Summary: Now let me ask you: “How do you want to be remembered?” What do you hope people will say about you after you are gone? How will people who knew you best summarize your 60 or 70 or 80 years of living? (Powerpoint available - #363)



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TEXT: 2 Timothy 4:6-8, John 14:3

ILL. It was January, 2003, & the Ohio State Buckeyes were playing the #1 ranked Miami Hurricanes for the NCAA National College football championship. The Buckeyes were considered "underdogs" because Miami had a 34-game winning streak - meaning that they had defeated every team they had played in nearly 3 full years!

Just before they left the locker room, Jim Tressel, head coach of the Ohio State Buckeyes, gathered his team for one final talk. And he closed his pep talk by asking them just one question, “How do you want to be remembered?”

That pep talk must have worked, because when the game was over, the Buckeyes had pulled off one of the greatest upsets in recent memory, defeating Miami, ending their 34-game winning streak, & winning a national championship!

Now let me ask you: “How do you want to be remembered?” What do you hope people will say about you after you are gone? How will people who knew you best summarize your 60 or 70 or 80 years of living?

ILL. Ray Pritchard tells about visiting his brother Andy, who lives in Florence, AL. While there, Andy wanted to show him an old graveyard out in the county.

They drove along a remote county road & finally stopped near the ruins of a pre-Civil war plantation. Ray says, "We got out & walked into the woods for about a quarter of a mile. There we found the cemetery for the plantation.

"We climbed over a low wall & began inspecting the gravestones, most of them about 150 years old or older. Many of the markers contained phrases like, “Loving father,” “Beloved mother,” “Darling son,” “Rest in Peace,” “Asleep in Jesus,” & so on.

"Eventually we came to the grave of the man who had owned the plantation for many years. Under his name there was the date of his birth & the date of his death. Then there was a five-word statement that summed up his whole life: “A man of unquestioned integrity." Just five words. Nothing more, nothing less.

Suppose it was your tombstone. What words would your friends choose? How do you want to be remembered?

Here is Paul’s answer to that question. Writing from a Roman jail, with the certain knowledge that he would soon be dead, he looked back at his journey with Christ, & then he looked forward to what would happen after he died.

Here is what he wrote: (2 Timothy 4:6-8). “For I am already being poured out like a drink offering, & the time has come for my departure. I have fought the good fight, I have finished the race, I have kept the faith.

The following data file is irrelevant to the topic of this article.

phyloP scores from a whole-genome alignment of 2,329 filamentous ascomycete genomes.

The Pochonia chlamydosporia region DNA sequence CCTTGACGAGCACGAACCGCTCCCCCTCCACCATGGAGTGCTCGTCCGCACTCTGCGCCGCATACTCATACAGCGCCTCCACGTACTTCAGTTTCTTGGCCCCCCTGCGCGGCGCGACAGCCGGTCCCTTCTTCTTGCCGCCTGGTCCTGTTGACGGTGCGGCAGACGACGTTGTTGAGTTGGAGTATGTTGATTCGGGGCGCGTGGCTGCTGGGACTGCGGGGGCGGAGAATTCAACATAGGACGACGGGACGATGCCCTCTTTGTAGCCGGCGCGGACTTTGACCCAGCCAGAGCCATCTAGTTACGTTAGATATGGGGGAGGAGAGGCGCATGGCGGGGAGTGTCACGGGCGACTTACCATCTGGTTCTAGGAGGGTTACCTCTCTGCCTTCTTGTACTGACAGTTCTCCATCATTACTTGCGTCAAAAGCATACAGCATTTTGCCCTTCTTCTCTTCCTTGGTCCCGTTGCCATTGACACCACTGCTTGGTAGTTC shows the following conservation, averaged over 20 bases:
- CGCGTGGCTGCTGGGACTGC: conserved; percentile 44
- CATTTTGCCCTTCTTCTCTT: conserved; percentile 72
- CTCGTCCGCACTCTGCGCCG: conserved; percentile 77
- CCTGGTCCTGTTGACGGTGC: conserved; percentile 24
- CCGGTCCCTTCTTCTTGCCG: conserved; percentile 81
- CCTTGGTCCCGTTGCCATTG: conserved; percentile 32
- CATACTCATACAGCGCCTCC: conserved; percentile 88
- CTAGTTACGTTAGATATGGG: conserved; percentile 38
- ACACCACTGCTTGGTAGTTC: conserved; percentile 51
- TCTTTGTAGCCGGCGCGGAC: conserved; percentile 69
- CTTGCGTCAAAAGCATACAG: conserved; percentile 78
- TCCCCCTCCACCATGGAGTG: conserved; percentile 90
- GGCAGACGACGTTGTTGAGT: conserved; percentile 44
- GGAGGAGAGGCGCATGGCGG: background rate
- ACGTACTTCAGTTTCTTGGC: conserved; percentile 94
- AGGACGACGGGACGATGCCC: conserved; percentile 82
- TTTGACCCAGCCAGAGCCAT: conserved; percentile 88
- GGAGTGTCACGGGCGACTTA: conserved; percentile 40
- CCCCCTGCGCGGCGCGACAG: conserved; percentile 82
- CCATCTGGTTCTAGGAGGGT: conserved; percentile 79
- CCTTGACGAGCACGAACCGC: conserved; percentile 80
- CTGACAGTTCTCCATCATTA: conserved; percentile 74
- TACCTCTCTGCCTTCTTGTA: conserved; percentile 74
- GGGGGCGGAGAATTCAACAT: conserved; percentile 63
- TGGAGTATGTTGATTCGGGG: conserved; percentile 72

"Now there is in store for me the crown of righteousness, which the Lord, the righteous Judge, will award to me on that day - and not only to me, but also to all who have longed for his appearing.”

In order to die well, you have to finish well. Our text tells us how that happens.

ILL. Finishing well doesn’t happen by accident. This week I read about a man named John “The Penguin” Bingham. Most serious marathon runners would recognize the name. But since I'm not a runner, I had never heard of him. He is both a runner & someone who knows how to motivate others to run.

What is his secret? Well, he wrote, “As I stand at the starting line, I know that somewhere out there is a finish line."

"Somewhere out there is a finish line" for all of us. Most of us probably think the finish line is a few years down the road. All I know is that the finish line of life is “out there” somewhere. And it may come sooner for me than I expect.

But whether sooner or later, it is bound to come because Hebrews 9:27 (NASB) says, “it is appointed for men to die once” I have an appointment with death. That’s one appointment I won’t miss & can’t postpone.

As Paul approached his own death, he drew some conclusions about his own life & what would happen next. Based on his words, I would like us to consider three questions.


The first question is, "What kind of departure will you have?" In our scripture text that I read earlier, Paul looks death in the face & says, "I'm ready." "I am already being poured out like a drink offering."

A. A drink offering was a type of sacrifice. Both Old Testament Jews & their pagan counterparts were familiar with drink offerings.

A worshiper would approach the altar of hot coals with a goblet of wine. As a prayer or special vow was spoken the wine would be poured on the coals. The wine instantly evaporated giving off a cloud of smoke & a sweet rich fragrance.

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